Continuing with our series on the First 90 Days, we are answering the most important (and occasionally forgotten about) questions for those moving into a new home.
The council are the local management for your area. They provide local services and facilities and their budget and agenda will change depending on where you live. If you have moved to a new borough, it’s worth looking up who your elected official is and what council tax band you fall under.
Council tax is simply the local taxation collected by the authorities – specifically, a tax on domestic property. The money collected from council tax is used to pay for local services. These range from repairs, waste disposal, local emergency services, and pretty much every public service in your borough. You should be paying council tax if you are over 18 and rent or own property in the UK.
You will need to contact your local council to let them know you have moved into the area. They will then send you a bill and explanation of your tax band. Not every property has to pay council tax, however, so you would need to ask your council about that, too. You can find your local council by entering your postcode here.
The Valuation Office Agency define what tax bands different households are applicable for. Houses are placed in their tax band based on their value from 1991 in England and Scotland or 2003 for Wales. If you’re not sure what the property was worth in 1991, don’t fret. You can use Nationwide’s House Price Calculator to work it out. Just put ‘2018’ in Valuation Year 1 and ‘1991’ in Valuation Year 2, then add the value of your new house and pick your region. For instance, if you’re in Greater London, the percentage change is -83.71%, so a £500,000 property would have been worth £127,010. Based on the different tax bands in England (which you can find here), that would put the property in tax band F.
The amount you pay for council tax doesn’t just depend on the value of your property, but also your borough. If we look at the example above and assume the property is located in Tower Hamlets in London, then we can use the Which? Council Tax Calculator to find out the actual annual figure that needs to be paid. In Tower Hamlets, a Band F property needs to pay £1,850p/a. Meanwhile, if the property is based on Southwark, a Band F property would mean paying £1,921p/a. Make sure you’ve checked how much you think you should be paying and compared it to what the council have told/will tell you that you should pay. If the figures differ, give the council a call to find out their reasoning.
If you think you should be paying less or if you believe you should be in a different tax band, you can contact the Valuation Office Agency to appeal to get your property revalued. It’s possible that the property has dropped in value since 1991, such as if it was previously a large, several-story property and has since been converted into flats. Or, the value of your property in 1991 could have been incorrect – this would be evidenced by neighbouring similar properties being in a lower tax band. Do your research by checking the 1991 valuations of yours and nearby properties before calling the Valuation Office Agency, though – the last thing you want is for it to turn out that you actually belong in a higher tax band!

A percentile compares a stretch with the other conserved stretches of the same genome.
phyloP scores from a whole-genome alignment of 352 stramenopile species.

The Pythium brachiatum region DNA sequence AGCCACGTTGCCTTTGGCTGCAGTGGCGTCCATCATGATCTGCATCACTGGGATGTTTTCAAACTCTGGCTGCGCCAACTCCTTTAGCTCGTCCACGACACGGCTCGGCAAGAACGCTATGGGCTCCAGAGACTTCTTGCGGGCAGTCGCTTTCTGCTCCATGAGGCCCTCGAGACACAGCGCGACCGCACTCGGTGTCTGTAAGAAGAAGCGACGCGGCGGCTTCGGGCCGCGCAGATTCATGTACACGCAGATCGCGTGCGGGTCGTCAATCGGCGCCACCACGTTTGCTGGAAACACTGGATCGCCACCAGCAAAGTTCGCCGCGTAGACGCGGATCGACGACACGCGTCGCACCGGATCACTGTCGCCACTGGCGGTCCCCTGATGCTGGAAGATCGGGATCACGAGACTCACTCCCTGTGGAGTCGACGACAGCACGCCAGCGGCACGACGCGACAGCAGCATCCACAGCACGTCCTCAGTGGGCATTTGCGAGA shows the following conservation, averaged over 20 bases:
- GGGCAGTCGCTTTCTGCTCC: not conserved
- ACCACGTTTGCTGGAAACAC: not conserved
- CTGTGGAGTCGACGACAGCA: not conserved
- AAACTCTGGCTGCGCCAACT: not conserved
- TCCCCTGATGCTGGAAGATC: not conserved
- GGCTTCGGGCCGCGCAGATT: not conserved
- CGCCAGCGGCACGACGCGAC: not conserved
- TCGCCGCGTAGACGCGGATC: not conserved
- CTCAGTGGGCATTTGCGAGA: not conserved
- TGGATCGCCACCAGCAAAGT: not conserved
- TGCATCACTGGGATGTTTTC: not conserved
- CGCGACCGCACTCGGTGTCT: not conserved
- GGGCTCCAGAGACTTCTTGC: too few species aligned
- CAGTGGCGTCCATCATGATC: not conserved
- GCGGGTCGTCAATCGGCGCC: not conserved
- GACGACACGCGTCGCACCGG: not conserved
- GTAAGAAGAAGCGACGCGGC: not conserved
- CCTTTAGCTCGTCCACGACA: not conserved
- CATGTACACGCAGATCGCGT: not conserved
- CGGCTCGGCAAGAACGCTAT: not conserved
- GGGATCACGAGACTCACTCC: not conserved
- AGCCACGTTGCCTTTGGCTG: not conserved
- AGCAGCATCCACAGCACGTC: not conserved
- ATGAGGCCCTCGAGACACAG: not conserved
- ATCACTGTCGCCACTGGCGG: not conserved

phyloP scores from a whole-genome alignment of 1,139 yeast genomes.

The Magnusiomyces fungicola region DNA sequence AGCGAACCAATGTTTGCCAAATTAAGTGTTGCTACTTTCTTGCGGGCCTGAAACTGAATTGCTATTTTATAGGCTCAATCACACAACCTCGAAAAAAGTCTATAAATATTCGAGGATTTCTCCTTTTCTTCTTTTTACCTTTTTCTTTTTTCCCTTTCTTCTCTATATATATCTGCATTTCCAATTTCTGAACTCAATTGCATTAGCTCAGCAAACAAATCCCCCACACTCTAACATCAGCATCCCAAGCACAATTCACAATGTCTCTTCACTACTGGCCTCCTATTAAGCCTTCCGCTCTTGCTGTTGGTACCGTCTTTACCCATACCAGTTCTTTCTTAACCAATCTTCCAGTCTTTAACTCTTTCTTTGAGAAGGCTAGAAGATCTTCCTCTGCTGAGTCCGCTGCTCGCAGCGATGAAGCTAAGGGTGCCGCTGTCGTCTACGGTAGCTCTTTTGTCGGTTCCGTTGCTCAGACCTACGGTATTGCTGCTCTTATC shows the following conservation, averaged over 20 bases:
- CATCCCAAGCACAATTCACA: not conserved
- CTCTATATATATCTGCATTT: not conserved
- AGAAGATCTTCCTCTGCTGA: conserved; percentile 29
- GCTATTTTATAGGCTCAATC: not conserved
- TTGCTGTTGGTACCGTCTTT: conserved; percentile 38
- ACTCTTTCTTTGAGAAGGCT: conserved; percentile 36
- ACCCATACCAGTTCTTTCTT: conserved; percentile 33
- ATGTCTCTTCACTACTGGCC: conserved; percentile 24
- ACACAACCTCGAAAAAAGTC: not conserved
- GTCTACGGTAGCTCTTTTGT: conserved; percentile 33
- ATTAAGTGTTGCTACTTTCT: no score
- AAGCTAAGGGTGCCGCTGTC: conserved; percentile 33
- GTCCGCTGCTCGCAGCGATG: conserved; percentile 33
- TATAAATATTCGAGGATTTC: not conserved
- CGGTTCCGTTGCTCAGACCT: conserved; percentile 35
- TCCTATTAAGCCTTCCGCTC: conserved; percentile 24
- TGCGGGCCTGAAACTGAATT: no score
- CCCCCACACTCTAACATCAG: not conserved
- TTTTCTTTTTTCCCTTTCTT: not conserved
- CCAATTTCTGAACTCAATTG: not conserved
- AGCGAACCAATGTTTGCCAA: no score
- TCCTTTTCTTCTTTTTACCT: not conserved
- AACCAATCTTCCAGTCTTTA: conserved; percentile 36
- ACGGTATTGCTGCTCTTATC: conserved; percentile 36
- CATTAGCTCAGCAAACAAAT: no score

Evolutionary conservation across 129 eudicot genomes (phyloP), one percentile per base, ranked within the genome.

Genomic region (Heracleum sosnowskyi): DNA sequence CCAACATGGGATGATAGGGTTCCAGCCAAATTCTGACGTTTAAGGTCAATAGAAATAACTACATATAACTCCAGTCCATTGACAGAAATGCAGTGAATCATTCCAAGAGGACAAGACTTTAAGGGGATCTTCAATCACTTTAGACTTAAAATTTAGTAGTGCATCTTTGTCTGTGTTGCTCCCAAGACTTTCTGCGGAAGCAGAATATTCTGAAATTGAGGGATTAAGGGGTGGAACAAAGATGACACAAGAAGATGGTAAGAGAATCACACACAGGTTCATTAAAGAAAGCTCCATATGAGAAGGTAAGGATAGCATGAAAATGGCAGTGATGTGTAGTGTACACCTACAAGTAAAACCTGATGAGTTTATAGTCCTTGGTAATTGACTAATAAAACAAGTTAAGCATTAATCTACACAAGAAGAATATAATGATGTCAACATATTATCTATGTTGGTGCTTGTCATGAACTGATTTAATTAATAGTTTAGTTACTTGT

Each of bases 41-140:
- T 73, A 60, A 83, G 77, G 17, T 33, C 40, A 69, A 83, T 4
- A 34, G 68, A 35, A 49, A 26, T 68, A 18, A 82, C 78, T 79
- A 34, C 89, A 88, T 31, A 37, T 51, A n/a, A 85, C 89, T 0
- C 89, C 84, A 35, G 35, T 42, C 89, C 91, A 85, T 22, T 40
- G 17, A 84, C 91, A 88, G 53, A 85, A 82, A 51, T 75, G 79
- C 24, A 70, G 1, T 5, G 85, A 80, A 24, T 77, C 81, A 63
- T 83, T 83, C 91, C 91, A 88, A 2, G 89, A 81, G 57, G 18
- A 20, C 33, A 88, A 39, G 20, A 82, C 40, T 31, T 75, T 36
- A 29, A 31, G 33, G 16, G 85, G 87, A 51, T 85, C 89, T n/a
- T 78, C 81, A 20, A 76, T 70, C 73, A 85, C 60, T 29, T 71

Until the mid/late 1960s, people would need to pay their council tax with cash or cheque. Many councils no longer accept cheque payments, but cash payments are still available by using ‘Paypoint’, ‘Payzone’, or ‘Quickcards’ at post offices, banks, newsagents, and convenience stores. However, the most popular and convenient method is online via direct debit.
Enter your postcode into this link to find out more about your payment options and how to set up a direct debit online.
There are a few council tax discounts and exemptions available for those that qualify. These include:
If a property is empty, then it may qualify for a discount. However, if it has been left empty for two years or more then the council could increase the tax by 50% (unless it’s an annexe or you’re in the armed forces). In certain circumstances, empty properties don’t need to pay any council tax. These include homes:
The local council officials are chosen by election, so if you have any problems with the way things are being run you can have your say in the local elections. Since you are moving into a new area, it’s important that you register to vote as soon as possible. This isn’t just so you can have your say, but also because it helps with your credit rating. You’ll want to keep a good credit rating when the time comes to remortgage for a better deal.
That’s all the important stuff to know about council tax when you’re moving into a new property. If you are a first-time buyer and have not been renting previously, then it might seem like a very inconvenient expense, but it’s what keeps the local services running and repairs ongoing, so it’s definitely better with than without! Keep up with our First 90 Days series by following our Twitter and Facebook pages. If you have any questions about mortgages or first-time mortgages, don’t hesitate to get in touch via our contact page!